As foreclosures continue to spike and the number of vacant homes for sale spirals higher, homeowners are increasingly vulnerable to companies that peddle questionable services or outright scams.
The problem is especially acute and more pronounced in the larger cities.
Experts say conditions are ripe in the foreclosure and high-end housing market for exploitation, where such a high percentage of vacant homes are lingering on the market for a year, two years or more. Consumers are encouraged to be on the alert.
Almost daily, we read in the newspaper about vandalism, theft, parties in vacant homes, expensive repairs and plummeting property values that come from leaving homes vacant and for sale.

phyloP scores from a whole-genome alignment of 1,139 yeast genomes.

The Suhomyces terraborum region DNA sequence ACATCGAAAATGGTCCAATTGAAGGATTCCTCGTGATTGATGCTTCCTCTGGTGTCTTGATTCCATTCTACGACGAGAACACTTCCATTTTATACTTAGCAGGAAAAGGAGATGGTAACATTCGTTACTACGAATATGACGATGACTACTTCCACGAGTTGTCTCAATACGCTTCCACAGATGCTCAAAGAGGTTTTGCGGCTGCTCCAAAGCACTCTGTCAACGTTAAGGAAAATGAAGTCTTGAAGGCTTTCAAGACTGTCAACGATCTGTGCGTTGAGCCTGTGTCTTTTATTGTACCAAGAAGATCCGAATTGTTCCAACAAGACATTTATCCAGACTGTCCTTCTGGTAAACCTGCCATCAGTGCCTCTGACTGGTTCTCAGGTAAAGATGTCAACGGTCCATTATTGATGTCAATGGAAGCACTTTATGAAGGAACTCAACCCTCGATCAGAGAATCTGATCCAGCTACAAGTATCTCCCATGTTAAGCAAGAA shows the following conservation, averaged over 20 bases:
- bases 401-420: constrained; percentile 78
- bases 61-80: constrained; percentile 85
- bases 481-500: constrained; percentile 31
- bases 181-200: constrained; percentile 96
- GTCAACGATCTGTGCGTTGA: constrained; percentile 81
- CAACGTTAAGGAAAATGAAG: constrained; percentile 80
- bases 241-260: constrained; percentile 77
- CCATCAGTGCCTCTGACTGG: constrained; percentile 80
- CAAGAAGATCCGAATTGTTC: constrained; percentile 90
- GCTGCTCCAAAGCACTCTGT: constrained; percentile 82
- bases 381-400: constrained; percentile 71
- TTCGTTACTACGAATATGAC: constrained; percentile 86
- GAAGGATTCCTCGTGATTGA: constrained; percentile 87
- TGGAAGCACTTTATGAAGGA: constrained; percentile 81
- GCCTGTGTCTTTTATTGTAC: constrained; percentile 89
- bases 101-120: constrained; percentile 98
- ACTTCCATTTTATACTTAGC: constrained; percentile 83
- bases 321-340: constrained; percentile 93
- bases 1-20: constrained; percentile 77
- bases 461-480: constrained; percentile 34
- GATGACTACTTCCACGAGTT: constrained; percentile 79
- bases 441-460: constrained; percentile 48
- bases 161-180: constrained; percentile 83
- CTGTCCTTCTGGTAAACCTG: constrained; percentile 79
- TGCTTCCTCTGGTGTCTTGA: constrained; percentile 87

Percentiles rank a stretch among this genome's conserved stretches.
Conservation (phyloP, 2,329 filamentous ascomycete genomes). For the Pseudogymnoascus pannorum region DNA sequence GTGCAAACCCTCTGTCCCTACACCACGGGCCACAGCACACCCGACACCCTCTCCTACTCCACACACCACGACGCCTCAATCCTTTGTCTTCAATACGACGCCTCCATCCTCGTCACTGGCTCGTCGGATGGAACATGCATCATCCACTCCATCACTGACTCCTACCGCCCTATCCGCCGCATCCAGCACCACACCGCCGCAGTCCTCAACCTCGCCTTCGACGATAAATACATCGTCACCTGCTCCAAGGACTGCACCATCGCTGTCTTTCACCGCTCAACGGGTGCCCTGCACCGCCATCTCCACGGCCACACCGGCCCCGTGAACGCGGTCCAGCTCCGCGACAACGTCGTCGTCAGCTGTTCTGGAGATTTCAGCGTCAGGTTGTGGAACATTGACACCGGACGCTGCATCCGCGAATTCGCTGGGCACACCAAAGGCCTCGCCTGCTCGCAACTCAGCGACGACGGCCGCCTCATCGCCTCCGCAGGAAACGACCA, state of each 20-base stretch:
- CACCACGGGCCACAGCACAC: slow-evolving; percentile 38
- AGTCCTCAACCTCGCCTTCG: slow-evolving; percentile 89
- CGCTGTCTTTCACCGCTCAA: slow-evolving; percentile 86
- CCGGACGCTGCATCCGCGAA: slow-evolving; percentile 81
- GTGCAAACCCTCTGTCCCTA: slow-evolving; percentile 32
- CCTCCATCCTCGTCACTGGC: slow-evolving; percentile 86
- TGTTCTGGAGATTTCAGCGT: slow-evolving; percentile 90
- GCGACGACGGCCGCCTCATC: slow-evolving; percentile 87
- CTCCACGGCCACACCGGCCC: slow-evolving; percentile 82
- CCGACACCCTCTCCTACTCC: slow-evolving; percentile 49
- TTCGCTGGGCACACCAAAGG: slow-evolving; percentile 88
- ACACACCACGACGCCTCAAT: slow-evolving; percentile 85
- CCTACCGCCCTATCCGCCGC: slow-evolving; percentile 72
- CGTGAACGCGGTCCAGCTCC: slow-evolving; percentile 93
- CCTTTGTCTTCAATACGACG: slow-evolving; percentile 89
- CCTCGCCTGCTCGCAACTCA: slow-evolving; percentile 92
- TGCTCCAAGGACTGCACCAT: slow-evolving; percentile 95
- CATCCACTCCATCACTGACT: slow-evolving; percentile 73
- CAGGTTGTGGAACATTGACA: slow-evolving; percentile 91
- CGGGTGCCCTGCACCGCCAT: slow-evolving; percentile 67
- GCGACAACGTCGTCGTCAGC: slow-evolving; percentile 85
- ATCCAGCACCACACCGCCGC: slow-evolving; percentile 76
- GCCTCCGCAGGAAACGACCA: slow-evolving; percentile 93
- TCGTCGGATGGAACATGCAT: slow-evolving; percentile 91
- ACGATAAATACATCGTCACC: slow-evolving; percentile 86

In some cases in larger cities they're seeing fly-by-night companies moving home squatters into vacant properties in the hopes of wrestling possession of the home from the owner!
The prospect of selling a home for 20-30 percent below its real value, and in many cases waiting months or years for it to sell, is hard enough.
Now the public has to worry about sneaky scam artists trying to take advantage of distressed homeowners.
Thankfully, we in rural Iowa don't have to be as concerned as our big-city neighbors. But still, it pays in the end to keep our eyes wide open for the many pitfalls that exist regarding homes for sale in really tough economic times.